Über site teaches ‘lingo’ for free: web tool proves useful in class

Duolingo is a free language learning website that helps people to learn Spanish, French, Portuguese, Italian and German. You can sign up with your email address or Facebook account.

The way the website works is that you can pick the language you would like to learn, or improve from its options and start the sections.

The goal of the website is to get you fluent enough in a language so that you translate Internet articles, with the concept that the web is universal.

“I would recommend it to students because it provides visual and audio,” said Professor Youngmin Zhu, who teaches English as a Second Language.

According to Zhu, the website “will facilitate learning by taking advantage of the media.”

Duolingo uses picture and audio cues to help people learn the language and to help them remember what they learn. It also has people translate sentences from their desired language into English. Once they have a better handle of the language, they translate English into their desired languages.

“I like how it doesn’t hold you back. You can blaze through the things you know,” said Duolingo user and student Farhad Saied.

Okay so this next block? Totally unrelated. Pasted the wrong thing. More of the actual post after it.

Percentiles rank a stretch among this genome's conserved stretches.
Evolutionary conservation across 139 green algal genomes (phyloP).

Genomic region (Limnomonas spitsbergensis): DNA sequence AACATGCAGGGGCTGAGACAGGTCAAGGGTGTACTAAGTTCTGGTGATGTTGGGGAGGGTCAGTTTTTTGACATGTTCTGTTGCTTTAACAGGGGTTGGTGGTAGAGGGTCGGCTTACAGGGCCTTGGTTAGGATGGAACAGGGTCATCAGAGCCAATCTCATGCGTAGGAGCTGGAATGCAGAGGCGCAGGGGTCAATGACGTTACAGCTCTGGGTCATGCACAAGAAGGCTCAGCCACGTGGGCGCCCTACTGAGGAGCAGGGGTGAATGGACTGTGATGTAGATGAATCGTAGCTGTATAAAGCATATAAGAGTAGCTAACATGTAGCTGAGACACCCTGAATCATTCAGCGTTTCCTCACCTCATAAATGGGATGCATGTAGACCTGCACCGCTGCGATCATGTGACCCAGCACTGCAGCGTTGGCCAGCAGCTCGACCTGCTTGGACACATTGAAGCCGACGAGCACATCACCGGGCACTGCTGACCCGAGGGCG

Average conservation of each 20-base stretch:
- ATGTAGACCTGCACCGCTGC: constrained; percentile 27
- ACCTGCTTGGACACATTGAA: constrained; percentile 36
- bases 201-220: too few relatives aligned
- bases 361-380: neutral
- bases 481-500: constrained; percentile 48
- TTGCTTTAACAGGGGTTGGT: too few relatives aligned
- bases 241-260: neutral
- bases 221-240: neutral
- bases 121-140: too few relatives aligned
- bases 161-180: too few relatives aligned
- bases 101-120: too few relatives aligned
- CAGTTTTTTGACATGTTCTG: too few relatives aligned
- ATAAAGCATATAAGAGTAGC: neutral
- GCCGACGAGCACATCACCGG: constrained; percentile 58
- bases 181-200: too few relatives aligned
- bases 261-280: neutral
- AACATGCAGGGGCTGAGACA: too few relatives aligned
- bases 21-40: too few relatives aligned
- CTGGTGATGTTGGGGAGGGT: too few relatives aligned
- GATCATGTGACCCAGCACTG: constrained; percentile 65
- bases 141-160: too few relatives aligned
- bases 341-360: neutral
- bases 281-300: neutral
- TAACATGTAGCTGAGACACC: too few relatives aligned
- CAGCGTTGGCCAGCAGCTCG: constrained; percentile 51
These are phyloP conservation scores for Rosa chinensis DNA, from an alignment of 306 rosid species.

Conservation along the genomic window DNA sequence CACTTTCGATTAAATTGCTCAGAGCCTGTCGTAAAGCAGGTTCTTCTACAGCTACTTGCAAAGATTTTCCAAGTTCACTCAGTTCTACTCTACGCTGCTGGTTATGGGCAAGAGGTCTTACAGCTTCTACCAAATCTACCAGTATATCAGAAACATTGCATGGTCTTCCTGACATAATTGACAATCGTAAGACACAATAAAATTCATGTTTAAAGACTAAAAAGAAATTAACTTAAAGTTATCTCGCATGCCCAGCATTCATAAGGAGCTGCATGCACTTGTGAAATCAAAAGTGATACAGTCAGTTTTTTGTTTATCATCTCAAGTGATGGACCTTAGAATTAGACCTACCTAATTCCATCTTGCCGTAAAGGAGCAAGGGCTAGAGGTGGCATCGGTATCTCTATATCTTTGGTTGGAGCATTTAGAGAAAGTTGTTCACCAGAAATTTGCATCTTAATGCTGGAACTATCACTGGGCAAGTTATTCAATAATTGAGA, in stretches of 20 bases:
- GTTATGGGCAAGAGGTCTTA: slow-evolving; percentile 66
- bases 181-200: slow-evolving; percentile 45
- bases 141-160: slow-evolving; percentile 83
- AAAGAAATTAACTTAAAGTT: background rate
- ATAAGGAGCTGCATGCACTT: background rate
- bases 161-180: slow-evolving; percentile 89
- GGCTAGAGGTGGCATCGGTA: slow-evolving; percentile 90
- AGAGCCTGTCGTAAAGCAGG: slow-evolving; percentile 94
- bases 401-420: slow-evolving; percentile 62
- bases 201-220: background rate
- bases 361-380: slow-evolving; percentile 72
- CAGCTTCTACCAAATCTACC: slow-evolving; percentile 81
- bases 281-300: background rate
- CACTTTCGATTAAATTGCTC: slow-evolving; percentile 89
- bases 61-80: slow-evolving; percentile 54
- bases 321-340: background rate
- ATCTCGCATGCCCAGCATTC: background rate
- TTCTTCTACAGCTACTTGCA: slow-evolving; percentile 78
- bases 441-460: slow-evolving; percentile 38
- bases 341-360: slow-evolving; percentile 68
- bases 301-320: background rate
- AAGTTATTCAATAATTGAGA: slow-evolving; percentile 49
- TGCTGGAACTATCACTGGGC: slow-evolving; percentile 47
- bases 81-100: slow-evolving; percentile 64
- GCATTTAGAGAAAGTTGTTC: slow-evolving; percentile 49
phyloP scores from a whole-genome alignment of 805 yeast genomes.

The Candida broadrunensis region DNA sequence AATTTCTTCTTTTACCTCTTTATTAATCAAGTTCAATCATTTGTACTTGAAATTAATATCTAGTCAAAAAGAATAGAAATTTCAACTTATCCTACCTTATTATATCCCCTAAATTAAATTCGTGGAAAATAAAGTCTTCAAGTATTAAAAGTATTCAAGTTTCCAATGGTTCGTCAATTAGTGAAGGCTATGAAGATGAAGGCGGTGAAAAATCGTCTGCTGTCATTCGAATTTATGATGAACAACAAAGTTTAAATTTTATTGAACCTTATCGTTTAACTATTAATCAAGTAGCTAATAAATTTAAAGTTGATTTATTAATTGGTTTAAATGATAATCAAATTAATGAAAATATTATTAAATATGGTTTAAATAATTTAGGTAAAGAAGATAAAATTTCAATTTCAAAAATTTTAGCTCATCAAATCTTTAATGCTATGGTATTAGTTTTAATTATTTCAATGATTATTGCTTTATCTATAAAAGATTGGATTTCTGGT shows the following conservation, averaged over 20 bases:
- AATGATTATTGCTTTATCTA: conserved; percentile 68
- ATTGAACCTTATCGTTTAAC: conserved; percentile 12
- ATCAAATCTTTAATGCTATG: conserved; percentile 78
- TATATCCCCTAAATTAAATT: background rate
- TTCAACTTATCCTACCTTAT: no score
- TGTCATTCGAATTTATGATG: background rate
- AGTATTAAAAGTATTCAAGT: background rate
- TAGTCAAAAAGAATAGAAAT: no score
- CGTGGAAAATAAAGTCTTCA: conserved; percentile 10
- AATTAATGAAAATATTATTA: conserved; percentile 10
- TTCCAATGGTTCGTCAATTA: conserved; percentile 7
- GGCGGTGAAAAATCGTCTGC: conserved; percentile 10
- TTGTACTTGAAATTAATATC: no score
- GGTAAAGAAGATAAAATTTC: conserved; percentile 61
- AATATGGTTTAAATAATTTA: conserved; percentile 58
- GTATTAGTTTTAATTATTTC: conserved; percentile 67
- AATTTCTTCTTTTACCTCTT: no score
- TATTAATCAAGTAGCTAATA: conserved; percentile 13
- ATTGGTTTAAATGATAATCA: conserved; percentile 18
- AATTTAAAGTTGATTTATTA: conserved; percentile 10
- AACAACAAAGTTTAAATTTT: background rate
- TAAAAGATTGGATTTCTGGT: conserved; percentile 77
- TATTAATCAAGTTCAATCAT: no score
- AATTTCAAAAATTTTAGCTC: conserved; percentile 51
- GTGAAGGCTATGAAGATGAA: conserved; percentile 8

If you are one of those people who want to improve on a language, you can take a placement test and Duolingo will jump you forward based on your score. Or you can test ahead of a session.

Duolingo also has an app that you can use to take on the go. The app is much like the website except the website has more features.

For example, on the website you can talk with other Duolingo users if you are having trouble figuring something out. You can also access a glossary of words you have learned to go back and refresh your memory.

“It doesn’t replace the in-person experience of an actual class with human interaction,” said Nancy Whitman, an LMC language teacher.

There is no better way to learn something than by a professional in a room full of people on your level to converse with and share information.

“An actual class will also probably teach you about culture, which is something Duolingo doesn’t do,” said Whitman.

“I would use this for my students for the reading,” said Laurie Huffman, an LMC language professor, referring to the articles Duolingo provides for students to read and translate.

Translation of web articles is how the website makes its money. Duolingo helps people get fluent enough in a language so those people, in turn, will help make a reliable translation for all people so that way even more is accessible by people on the internet. For these translations, Google pays for its services.

No matter which language you choose or why you decide to learn a language Duolingo can at least help you accomplish the goal and, again, the best part is that it’s completely free.